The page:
AN award-winning Leeds landmark building is undergoing work to its steel cladding just 15 months after its official opening.
The work is centred on 34,000 pins that fix external cladding to Broadcasting Place – dubbed the ‘rusty building’ because of its orange-brown colour.
The £50m complex alongside the Inner Ring Road includes a 23-storey tower and provides student flats, offices, art studios and lecture halls for Leeds Metropolitan University.
An email obtained by the YEP, referring to repairs to be carried out to fixings was sent to lecturers and staff shortly before Christmas. It said that Liverpool-based Downing, the company that developed the site, had arranged for the securing pins to be replaced.
Downing told the YEP yesterday that the programme involved fitting additional pins and realigning others.
A company spokesperson said: “Following feedback from an independent building façade consultant, we have taken the option to fit additional cladding pins at Broadcasting Place as well as realigning some existing pins.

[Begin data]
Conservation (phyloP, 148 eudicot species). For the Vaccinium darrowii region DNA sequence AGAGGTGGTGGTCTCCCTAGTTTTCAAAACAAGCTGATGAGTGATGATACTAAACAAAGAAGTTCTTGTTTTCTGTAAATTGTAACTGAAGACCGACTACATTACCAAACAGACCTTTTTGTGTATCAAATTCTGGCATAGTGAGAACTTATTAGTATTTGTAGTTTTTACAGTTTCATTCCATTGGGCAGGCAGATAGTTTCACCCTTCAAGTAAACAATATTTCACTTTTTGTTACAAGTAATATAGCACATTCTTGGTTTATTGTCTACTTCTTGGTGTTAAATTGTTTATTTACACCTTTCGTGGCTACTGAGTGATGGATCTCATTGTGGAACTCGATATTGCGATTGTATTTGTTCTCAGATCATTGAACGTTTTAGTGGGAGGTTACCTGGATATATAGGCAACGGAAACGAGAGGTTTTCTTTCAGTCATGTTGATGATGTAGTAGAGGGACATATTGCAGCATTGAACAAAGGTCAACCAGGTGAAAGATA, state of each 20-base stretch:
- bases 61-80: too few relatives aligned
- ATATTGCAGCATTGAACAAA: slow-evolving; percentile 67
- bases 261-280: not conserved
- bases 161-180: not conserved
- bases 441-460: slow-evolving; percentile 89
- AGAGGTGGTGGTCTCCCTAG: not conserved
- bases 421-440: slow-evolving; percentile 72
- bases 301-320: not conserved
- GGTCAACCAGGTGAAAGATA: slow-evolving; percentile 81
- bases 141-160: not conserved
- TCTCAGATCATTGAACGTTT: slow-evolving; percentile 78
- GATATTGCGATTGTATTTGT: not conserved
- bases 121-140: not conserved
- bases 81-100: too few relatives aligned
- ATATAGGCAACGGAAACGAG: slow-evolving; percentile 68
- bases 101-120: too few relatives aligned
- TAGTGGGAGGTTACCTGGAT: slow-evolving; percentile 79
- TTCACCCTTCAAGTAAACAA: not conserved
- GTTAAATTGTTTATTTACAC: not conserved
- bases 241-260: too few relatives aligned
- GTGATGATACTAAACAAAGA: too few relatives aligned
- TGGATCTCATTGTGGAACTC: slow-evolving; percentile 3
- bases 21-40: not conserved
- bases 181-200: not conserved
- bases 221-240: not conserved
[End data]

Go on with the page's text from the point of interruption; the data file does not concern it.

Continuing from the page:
“This was a result of a standard review of the building’s cladding, which identified a potential requirement to carry out this work in the long-term future.
“We’re committed to ensuring the highest standards for our properties and so we have decided to carry out this work pre-emptively as a belt and braces measure.
“Our cladding sub-contractor is carrying out the work under the terms of our warranty and it is being phased to ensure minimum disruption to the building’s tenants.”
Talks have been held between the firm and the university’s estates services to ensure the programme of work does not disrupt examinations and other events scheduled to take place in the building.
A spokeswoman for the university, which leases the building, said: “The owners wished to carry out this work and we are co-operating with the contractors to ensure minimum disruption for our staff and students.”
Built on the site of the former BBC studios in Woodhouse Lane, Broadcasting Place was constructed using CorTen steel - also used to create Antony Gormley’s iconic Angel of the North sculpture at Gateshead.
Over time the metal oxidises to form a weather-proof outer layer.
This type of “weathering steel” was developed in the 1930s and does not need painting as it does not rust like conventional steel.
While it has been described as a Marmite building - you either love it or hate it, Broadcasting Place has received a string of awards, notably Best Tall Building in the World from the Council on Tall Buildings and Urban Habitat, in which it beat off competition from Dubai’s Burj Khalifa.